Edgar: [Nodding] Diameter.
Teacher: How do you know it, how do you know that?
Luis: The, the—
Edgar: Shut up, it's my question, dude.
Luis: This one's bigger and that one's smaller.
Edgar: No, 'cause it's my question, 'cause this is longer [going around the outside of the lid] than half [sliding finger down the middle of the lid and meaning diameter].
Teacher: OK, so you know that the circumference is long, bigger than the diameter.
In addition to modeling language during this exchange, the teacher directed a question at the Bloom taxonomy's level of comprehension (see Chapter Six). She asked, ''How do you know it?'' to assist the students in describing what they could recognize.
At the beginning of this chapter the students in this IC succeeded in using the content terms to explain how the mathematical concepts of diameter and circumference are related. The teacher's questioning included Bloom's application and analysis levels, which are more complex than the comprehension level. Through the teacher's continual assistance, the students were able to use the mathematics terms. The teacher persistently modeled language. She nudged the students with questions into more complex levels of thinking.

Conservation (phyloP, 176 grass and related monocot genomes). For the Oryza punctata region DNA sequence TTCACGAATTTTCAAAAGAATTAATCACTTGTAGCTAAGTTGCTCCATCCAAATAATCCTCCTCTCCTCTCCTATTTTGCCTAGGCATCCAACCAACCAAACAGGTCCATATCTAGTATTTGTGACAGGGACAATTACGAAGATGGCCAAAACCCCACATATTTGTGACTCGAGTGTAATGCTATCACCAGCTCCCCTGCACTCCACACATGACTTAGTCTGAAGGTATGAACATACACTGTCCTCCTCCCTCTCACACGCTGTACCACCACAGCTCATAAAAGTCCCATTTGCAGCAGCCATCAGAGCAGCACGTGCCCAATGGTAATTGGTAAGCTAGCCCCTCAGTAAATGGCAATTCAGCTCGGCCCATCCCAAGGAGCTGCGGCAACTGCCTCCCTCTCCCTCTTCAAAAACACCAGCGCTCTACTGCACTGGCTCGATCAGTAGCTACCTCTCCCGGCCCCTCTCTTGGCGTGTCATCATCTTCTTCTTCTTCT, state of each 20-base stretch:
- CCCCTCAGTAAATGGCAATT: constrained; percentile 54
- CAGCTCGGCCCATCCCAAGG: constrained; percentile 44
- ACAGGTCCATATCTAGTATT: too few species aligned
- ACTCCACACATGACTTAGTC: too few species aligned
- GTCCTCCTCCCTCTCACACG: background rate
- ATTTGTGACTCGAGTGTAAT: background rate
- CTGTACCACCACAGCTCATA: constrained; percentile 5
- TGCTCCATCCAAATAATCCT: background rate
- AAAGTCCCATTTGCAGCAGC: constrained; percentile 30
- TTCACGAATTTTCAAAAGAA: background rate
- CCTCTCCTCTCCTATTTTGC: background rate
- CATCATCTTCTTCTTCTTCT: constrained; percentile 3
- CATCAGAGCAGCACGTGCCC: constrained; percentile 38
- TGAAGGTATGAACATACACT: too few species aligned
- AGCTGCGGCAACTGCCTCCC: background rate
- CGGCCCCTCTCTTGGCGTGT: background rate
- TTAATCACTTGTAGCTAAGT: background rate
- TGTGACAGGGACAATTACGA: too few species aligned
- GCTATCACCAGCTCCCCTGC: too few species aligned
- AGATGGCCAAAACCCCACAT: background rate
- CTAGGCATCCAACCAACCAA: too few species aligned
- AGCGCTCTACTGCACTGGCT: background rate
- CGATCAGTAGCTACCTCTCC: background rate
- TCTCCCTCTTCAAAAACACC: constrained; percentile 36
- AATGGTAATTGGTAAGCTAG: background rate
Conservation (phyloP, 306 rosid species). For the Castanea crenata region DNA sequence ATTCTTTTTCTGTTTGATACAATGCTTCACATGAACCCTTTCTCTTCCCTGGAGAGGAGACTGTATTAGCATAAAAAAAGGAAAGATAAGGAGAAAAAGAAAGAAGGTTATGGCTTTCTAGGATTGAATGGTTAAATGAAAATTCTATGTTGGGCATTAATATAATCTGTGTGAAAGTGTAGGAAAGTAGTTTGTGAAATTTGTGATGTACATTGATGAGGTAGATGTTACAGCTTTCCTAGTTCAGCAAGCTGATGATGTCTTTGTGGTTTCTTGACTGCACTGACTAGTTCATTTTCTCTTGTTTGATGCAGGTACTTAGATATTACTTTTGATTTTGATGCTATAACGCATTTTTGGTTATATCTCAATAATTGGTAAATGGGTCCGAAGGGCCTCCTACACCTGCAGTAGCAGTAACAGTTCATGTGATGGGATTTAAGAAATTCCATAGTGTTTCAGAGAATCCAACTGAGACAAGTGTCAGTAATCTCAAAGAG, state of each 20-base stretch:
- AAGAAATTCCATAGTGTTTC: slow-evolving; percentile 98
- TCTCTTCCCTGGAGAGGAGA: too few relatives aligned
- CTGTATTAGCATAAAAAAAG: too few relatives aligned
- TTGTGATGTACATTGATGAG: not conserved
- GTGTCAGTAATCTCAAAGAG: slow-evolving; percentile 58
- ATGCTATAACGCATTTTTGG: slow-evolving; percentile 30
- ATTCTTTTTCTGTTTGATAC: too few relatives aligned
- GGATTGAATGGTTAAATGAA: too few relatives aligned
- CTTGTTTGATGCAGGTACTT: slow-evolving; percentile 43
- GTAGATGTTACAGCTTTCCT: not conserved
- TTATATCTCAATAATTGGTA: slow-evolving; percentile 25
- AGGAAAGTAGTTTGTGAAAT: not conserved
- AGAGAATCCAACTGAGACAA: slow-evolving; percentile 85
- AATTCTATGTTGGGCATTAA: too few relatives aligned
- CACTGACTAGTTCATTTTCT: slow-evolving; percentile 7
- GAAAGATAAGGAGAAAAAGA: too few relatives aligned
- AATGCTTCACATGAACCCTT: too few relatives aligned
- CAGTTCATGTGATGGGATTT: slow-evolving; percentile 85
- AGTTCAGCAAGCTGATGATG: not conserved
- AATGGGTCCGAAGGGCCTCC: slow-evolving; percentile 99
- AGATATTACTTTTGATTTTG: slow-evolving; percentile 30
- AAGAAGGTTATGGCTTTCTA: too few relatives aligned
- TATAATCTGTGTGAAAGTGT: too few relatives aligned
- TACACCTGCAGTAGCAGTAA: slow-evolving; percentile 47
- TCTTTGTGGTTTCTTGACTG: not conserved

If an IC meanders far from its goal or stalls, the teacher reconsiders questions and prompts, and revises them immediately. The teacher may choose to reassess the level of material under discussion. Teachers often redirect IC by attending to features of the text or stimulus having to do with feelings and effect. The teacher may ask students directly how they feel about the development of the story characters.